Friday, 29 April 2011

Jonah Hex Vol.9: Counting Corpses TPB


‘Counting Corpses’ collects Jonah Hex issues 43, 50, 51, 52, 53 and 54, written by Justin Gray and Jimmy Palmiotti and illustrated by Paul Gulacy, Darwyn Cooke, Dick Giordano, Billy Tucci and Jordi Bernet.  Jonah Hex is one of several series – most of them published by DC or one of its subsidiary companies – that I quite enjoy reading but am usually content to get out of my local library, rather than buying them.  The only volume in this particular series that I own is the first one – which is the only volume I haven’t read yet – and every other volume, including this one, I got out of the library.  However, I do kind of wish that I had been buying them.  It’s not necessarily a brilliant series.  It’s not even a particularly memorable series.  But these fairly standard Western tales are always very readable, each individual issue usually contains a done-in-one story, and they often employ the talents of some great veteran artists.  DC also don’t fanny around releasing these books as ‘deluxe’ hardcovers – they just come straight out as no-nonsense, relatively affordable softcovers – which can only be a good thing.  In fact – sod it – I think I will start buying this series with the next volume, as this sort of book needs to be encouraged, and I’m tempted to pick up a copy of this volume, too, as it contains one issue that is so good it would be worth the price of the book on its own.
That issue is the double-sized Jonah Hex #50, illustrated by Darwyn Cooke.  In that issue, Hex agrees to take the bounty on fifty men, which leads to some great visual gags and a bloody final shootout / massacre in the town where Hex’s occasional lover, the scar-faced female bounty hunter Tallulah Black, has decided to settle down.  It’s a surprisingly powerful, touching story, and Cooke’s art here is really, really good.  He makes Tallulah Black look both mean and beautiful, he manages to switch from humour to horror to heartbreak, all in the space of a single issue, and there’s a great double-page spread of Hex engaged in a shootout while jumping a ravine on his horse.  He also inks this issue using a fine pen, rather than employing his usual bold brushwork, and it suits the book perfectly.  There’s some other good stuff in this volume – especially the issue drawn by Paul Gulacy and the two issues drawn by Spanish artist Jordi Bernet, who is a regular on the series – but the combination of a powerful, self-contained story and Darwyn Cooke’s brilliant artwork made Jonah Hex #50 one of the best single issues of any comic I have read in quite some time, and certainly the best Jonah Hex comic I have ever read.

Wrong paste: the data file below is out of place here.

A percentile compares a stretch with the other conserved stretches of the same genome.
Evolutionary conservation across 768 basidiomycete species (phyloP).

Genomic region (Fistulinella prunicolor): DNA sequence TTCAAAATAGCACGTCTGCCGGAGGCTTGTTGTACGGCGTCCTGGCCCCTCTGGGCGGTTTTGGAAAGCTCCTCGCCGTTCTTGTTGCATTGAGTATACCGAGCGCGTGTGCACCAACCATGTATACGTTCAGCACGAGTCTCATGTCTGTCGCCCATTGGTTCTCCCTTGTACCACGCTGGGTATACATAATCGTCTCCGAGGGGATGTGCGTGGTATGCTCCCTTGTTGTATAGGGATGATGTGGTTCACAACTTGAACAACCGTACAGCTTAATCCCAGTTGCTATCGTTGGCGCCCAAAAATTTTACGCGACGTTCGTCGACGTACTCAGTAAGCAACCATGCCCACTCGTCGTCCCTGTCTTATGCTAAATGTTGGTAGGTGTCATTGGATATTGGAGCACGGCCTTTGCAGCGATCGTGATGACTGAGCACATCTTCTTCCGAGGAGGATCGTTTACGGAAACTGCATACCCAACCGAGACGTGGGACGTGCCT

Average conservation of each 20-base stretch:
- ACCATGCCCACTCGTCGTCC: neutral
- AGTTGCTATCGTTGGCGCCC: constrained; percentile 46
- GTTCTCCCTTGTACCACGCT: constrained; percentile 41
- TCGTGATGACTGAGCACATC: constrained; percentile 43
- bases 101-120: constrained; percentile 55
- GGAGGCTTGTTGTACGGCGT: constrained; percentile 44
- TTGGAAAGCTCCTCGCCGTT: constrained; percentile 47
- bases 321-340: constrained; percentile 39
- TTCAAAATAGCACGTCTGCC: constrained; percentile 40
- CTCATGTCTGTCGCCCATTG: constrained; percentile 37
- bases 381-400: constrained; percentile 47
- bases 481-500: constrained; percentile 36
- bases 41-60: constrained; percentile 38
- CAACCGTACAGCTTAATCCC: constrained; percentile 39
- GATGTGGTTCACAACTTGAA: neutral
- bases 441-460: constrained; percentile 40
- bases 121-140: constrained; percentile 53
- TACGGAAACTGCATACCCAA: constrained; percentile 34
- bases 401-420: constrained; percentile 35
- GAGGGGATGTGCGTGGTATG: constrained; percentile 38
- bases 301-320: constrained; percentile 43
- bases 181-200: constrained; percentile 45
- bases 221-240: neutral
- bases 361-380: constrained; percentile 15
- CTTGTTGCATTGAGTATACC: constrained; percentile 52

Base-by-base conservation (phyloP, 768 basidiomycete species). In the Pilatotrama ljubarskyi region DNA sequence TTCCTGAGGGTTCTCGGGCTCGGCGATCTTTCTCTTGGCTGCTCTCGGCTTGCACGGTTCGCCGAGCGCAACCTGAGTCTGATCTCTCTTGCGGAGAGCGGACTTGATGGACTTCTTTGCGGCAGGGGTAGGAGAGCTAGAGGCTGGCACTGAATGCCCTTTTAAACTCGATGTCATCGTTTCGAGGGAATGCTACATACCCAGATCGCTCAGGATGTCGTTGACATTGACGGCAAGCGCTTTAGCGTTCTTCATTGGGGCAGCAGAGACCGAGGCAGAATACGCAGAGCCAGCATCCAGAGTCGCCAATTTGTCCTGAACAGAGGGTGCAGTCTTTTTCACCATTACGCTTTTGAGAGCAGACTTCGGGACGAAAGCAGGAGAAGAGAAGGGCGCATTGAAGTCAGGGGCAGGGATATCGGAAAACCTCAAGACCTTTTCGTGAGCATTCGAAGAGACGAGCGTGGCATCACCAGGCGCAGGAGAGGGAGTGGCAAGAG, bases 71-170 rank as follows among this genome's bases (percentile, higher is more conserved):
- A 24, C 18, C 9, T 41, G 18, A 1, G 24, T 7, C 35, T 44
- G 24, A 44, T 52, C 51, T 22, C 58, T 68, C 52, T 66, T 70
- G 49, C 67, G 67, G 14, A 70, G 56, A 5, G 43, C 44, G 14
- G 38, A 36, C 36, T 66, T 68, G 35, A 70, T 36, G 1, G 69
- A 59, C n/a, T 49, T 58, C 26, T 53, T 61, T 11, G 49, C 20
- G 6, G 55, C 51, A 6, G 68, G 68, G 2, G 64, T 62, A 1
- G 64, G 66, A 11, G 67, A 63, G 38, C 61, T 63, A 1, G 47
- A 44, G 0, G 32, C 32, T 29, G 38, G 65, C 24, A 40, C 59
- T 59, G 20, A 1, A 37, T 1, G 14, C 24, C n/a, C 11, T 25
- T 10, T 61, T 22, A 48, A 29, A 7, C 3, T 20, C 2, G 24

The Titan Books edition of this book has a cover price of £10.99, but the Book Depository have it for £6.92 at the moment – nearly a quid less than the Amazon price.  I wish I’d bought a copy, and I still might.              

3 comments:

  1. Wow. Even I'm tempted by this now.

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  2. I'm not sure how fans in the UK felt at the time, but on this side of the Big Pond I think the general consensus was that Jonah Hex and Scalphunter (both introduced in Weird Western Tales) were the two greatest western comics characters ever created. I remember boys bought their superhero comics mostly from Marvel, and their horror, war and western comics mostly from DC. Charlton and Gold Key filled the occasional hole--usually with horror, Looney Tunes and Walt Disney titles. The Marvel western titles in the '70s--Kid Colt: Outlaw, Rawhide Kid, Two-Gun Kid, Western Kid, Outlaw Kid, Ringo Kid, etc--were mostly reprints from the '50s and early '60s, and were seen as whitewashed, irrelevant, and often downright corny. Jonah Hex and Weird Western Tales, on the other hand, had a large following with even men in their 30s and 40s at the time.

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  3. Paul: I hope I haven't oversold it but JH #50 was a good issue. You may be able to pick up a cheap copy of that individual comic on eBay.

    R.W.: I don't think I ever bought any Western comics when I was a kid, although I did have a friend whose dad used to collect Conan comics and Western comics, including Jonah Hex (who he used to call Joanna Hex) and Scalphunter, and that made me curious about these characters. When I said that JH #50 was the best JH comic I have ever read, I probably should have also said that my exposure to JH comics is limited to his appearances in other titles and this current series. I have got a copy of Showcase Presents Jonah Hex Vol.1 sitting in my read pile at the moment, though.

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